• ‘Useful’ software — programs that may or may not improve something, yet promote a functionality that may be perceived as useful by some users.


    “Most of the programs are known as ‘useful’ software, which advertises various benefits to end-users, such as installing missing drivers and cleaning old files from PCs. Fake game installers and streaming services follow with a smaller share, yet one that is still considerable in comparison with the rest of the analyzed programs,” the study reads.




    “Four general categories [of malware] can be distinguished: Trojan, adware, backdoor, and agent. Additionally, ‘-’, in the figure below, means that there was no information available on community accepted malware type even though multiple anti-virus vendors marked files as malicious,” the report adds.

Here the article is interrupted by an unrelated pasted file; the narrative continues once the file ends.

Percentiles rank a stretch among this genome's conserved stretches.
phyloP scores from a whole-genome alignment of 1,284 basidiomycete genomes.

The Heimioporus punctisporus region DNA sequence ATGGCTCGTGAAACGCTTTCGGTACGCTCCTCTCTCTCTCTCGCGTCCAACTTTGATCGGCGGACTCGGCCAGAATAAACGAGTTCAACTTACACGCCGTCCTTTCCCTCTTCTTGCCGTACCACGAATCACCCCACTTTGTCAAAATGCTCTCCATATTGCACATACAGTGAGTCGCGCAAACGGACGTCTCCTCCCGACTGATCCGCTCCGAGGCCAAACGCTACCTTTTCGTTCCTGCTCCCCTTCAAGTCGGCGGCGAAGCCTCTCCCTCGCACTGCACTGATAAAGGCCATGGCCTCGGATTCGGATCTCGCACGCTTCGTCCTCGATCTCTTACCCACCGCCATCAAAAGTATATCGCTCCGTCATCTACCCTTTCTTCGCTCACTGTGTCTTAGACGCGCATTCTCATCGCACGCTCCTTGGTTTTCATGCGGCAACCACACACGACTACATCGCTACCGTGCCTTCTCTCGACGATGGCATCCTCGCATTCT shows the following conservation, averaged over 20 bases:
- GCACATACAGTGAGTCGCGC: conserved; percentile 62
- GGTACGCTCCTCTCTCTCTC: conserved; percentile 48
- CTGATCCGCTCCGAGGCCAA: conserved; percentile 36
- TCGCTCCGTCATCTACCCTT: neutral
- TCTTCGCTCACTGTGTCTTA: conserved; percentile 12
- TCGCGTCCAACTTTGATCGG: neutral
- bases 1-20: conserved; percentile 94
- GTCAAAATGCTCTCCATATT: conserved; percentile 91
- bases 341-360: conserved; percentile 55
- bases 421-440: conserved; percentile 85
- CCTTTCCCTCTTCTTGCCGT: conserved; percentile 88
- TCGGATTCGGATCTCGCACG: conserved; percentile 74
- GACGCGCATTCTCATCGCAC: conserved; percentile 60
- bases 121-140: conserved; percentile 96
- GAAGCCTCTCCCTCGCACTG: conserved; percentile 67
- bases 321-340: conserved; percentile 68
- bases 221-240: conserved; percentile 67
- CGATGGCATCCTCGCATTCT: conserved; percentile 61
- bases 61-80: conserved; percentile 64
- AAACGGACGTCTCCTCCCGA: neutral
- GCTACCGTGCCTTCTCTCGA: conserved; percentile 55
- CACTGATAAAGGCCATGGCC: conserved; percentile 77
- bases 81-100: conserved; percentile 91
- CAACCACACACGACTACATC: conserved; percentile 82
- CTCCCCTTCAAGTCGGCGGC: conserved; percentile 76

“In this case, the labeling includes following general keywords such as ‘not trusted’, ‘unsafe’, ‘unwanted’, etc., which does not provide any additional semantic information about specific functionality or characteristics of malware. Therefore, in this study, such files were considered as generally malicious without a specific type.”




    The researchers say they found “no profoundly harmful” malware samples, such as ransomware, botnets or others. However, most of the collected malware samples were identified as trojans, with some potentially containing additional adware and/or backdoors. Additional analysis also revealed some malware with multiple payloads, including keyloggers, network tampering efforts, and rootkits.